Here’s what she had to say about this resource:
Why a two-volume commentary set? Aren’t there enough multivolume commentaries to satisfy the average reader?
I’ve said to myself in the past: “The world doesn’t need another Bible commentary—therefore, don’t ever write one!” However, I made an exception for this project because of its hermeneutical perspective, one that is akin to what I have been teaching in my Bible classes in the seminary setting. Interpretation requires a process of attending to and negotiating between the text in its historical setting, the “world in front of the text,” the history of interpretation and commentary, and contemporary concerns and theological questions. Levels A, B, and C address those dimensions in a way that is accessible and helpful to the reader who is not an expert.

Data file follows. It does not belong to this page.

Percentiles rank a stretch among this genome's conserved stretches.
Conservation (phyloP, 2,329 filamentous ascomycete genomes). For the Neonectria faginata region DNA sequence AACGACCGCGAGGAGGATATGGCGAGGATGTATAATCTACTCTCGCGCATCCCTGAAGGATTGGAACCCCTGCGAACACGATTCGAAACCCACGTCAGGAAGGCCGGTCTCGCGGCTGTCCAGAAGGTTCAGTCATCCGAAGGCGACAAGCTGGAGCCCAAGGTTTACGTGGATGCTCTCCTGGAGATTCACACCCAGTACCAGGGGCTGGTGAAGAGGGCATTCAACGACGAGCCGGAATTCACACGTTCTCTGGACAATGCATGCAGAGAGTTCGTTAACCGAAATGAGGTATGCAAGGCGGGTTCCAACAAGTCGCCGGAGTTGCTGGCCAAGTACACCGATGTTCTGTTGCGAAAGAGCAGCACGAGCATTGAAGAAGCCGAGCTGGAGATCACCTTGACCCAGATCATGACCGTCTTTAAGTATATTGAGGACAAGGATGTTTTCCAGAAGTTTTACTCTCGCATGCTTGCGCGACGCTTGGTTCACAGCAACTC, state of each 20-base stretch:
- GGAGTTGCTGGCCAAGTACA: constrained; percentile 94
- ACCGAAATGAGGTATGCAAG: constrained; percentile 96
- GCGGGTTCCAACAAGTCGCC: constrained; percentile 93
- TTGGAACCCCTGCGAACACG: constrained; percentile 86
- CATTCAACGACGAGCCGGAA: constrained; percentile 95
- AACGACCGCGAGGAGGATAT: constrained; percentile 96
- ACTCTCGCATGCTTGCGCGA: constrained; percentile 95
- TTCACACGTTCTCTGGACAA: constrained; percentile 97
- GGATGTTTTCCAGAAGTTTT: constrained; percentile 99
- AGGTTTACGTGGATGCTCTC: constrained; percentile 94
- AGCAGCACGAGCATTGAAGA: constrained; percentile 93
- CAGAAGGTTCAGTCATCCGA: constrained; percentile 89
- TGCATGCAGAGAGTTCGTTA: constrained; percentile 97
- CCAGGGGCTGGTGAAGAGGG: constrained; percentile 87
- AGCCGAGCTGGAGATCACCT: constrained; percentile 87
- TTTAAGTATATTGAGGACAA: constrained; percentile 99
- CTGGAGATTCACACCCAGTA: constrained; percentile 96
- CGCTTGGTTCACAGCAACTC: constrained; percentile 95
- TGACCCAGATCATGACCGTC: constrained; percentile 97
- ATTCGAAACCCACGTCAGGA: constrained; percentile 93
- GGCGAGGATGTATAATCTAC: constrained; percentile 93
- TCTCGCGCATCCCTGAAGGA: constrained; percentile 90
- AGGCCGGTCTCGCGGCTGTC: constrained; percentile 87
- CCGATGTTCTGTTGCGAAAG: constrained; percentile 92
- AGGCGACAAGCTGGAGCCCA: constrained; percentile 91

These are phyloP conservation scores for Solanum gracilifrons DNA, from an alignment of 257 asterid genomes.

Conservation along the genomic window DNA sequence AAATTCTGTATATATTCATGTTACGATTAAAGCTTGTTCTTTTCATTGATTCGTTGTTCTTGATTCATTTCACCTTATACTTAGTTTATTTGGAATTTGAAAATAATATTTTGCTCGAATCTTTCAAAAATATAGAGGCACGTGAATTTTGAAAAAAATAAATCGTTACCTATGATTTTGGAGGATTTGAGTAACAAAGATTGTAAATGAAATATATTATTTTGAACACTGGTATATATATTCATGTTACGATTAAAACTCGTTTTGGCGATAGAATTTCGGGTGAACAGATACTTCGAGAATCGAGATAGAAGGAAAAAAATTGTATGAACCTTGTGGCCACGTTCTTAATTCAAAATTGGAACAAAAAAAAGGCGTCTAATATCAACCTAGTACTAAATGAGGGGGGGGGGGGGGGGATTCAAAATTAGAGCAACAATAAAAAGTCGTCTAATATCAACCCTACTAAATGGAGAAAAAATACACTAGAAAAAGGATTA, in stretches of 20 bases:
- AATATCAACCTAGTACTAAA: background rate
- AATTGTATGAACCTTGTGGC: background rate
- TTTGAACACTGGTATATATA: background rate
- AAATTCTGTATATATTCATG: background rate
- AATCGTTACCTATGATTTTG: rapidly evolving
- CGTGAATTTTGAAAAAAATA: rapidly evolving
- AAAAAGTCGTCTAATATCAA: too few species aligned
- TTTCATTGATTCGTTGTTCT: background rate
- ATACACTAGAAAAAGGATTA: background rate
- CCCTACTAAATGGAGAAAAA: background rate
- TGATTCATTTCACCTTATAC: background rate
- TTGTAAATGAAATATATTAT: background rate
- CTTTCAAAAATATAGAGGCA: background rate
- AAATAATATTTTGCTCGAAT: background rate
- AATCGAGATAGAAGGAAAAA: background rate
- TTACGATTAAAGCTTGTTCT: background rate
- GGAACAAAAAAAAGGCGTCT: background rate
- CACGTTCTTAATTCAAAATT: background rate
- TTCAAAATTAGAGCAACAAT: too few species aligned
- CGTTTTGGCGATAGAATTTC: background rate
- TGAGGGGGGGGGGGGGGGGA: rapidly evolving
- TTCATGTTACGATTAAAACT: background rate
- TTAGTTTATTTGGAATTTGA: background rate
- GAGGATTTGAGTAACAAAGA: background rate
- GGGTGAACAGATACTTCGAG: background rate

Did the editors work to coordinate views across the two volumes? Across books?
The editors did not aim at a single viewpoint, but sought creative and engaged scholars who would be enthusiastic about the challenge to focus on history, reception, and current ethical conversations with the biblical text.
You worked primarily on the New Testament. What are some of the highlights of this volume?
Yes, I worked on the NT volume, while my coeditors recruited the authors for each book. Then I was responsible for editing particular articles. I particularly recommend Deborah Krause’s articles on 1 and 2 Timothy and Titus, Sylvia Keesmaat’s Colossians, and Jaime Clark-Soles’ chapters on the Johannine epistles. Of special interest to me is Neil Elliott’s introduction to Paul’s letters: “Situating the Apostle Paul in his Day and Engaging his Legacy as Our Own.” Elliott states eloquently the interpretive challenge and promise of reading these influential letters today.
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